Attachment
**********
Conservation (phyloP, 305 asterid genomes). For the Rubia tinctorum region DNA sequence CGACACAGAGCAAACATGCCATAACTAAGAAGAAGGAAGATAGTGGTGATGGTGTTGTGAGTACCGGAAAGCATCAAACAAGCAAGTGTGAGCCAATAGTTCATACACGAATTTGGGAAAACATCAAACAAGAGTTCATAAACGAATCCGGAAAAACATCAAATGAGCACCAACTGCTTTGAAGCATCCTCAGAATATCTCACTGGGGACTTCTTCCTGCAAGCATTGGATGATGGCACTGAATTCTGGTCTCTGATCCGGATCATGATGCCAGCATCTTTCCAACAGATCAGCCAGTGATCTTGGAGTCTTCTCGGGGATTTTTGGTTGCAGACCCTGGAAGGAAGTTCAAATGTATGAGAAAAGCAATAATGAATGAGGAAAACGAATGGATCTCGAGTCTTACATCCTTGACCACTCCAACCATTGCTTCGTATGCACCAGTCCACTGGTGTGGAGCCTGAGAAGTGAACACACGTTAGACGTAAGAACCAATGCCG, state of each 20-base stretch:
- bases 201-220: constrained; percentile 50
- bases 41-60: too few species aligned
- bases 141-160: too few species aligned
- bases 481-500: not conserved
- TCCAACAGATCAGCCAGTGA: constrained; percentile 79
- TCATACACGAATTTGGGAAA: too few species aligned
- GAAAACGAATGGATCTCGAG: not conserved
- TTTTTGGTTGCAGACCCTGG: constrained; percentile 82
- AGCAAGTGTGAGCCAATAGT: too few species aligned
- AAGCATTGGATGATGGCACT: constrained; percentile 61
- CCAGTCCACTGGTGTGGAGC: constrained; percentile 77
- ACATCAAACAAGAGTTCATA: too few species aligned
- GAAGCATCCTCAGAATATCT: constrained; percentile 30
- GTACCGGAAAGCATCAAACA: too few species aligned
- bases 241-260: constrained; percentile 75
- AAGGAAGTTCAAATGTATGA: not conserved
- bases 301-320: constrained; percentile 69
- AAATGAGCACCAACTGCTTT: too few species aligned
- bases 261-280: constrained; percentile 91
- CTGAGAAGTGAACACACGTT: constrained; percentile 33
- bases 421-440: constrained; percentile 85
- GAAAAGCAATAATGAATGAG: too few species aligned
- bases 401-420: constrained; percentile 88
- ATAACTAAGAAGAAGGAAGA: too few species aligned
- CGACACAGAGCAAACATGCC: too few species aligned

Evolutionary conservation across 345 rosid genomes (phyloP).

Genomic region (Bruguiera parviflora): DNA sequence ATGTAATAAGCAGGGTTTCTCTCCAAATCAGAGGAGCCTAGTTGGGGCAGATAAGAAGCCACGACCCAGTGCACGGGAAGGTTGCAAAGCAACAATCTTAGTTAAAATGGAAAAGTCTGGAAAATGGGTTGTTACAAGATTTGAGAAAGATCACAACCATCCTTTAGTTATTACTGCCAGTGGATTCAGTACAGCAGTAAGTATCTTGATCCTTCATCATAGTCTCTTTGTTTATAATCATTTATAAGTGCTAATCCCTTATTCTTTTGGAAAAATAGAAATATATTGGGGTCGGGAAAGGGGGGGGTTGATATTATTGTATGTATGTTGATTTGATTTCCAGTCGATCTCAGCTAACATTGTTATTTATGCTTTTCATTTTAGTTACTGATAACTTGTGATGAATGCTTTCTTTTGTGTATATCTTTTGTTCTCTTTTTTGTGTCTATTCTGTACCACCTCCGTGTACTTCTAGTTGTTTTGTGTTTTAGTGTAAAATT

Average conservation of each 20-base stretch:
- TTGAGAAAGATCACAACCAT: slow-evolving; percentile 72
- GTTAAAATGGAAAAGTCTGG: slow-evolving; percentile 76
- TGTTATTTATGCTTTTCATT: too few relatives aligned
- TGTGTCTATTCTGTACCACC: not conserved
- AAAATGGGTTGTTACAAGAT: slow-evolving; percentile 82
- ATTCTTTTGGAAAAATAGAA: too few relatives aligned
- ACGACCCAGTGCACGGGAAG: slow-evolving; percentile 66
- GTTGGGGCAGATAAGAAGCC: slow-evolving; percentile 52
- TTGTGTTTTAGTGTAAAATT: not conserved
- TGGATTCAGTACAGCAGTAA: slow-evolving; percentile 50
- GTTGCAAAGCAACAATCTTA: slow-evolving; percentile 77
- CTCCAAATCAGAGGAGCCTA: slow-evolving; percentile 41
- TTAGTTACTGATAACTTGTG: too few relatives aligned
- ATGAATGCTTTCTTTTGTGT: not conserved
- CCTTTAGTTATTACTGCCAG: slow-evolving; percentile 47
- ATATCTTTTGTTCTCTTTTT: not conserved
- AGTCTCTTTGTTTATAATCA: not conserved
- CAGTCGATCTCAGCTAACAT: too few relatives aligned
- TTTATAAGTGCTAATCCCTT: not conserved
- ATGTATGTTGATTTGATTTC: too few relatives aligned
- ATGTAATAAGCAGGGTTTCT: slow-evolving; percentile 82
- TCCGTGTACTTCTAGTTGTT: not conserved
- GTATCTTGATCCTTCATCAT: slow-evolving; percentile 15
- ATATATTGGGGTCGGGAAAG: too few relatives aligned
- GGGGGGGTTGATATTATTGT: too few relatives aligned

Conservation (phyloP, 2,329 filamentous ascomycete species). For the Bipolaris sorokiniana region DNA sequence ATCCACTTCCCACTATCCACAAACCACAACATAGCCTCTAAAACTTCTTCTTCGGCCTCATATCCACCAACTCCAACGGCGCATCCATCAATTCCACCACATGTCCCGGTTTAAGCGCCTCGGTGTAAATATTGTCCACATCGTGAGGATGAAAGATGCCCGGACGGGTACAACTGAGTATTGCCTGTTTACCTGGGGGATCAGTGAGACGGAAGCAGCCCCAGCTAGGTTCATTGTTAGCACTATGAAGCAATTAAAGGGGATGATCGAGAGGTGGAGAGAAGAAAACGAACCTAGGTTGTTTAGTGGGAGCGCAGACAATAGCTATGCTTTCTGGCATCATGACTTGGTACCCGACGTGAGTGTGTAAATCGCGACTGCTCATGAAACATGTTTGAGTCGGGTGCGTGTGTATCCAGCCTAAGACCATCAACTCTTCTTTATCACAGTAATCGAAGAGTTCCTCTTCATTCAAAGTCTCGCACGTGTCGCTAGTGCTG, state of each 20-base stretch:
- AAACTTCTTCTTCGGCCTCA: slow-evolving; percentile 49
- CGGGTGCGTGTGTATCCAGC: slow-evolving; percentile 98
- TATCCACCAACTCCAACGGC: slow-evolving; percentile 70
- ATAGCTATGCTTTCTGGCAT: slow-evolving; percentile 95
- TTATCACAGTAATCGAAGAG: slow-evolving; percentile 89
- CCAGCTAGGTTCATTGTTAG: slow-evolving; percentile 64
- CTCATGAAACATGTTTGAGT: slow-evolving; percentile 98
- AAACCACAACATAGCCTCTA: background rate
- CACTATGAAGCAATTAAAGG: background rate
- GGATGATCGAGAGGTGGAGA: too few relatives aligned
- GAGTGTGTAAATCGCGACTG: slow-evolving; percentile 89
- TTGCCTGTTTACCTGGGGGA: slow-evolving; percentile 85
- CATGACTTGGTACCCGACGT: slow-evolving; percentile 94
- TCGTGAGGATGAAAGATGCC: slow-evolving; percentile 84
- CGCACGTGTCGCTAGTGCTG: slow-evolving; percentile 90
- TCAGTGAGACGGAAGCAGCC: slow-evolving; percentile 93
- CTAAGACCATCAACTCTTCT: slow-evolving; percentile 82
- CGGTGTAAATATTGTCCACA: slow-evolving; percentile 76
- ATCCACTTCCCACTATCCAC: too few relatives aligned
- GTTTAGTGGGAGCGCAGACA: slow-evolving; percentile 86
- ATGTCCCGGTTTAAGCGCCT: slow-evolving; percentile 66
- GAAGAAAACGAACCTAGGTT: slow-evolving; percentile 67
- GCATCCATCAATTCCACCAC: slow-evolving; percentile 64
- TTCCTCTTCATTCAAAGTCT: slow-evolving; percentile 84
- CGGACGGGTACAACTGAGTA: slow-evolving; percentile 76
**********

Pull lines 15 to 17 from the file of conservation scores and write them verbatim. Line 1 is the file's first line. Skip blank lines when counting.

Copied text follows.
- GTACCGGAAAGCATCAAACA: too few species aligned
- bases 241-260: constrained; percentile 75
- AAGGAAGTTCAAATGTATGA: not conserved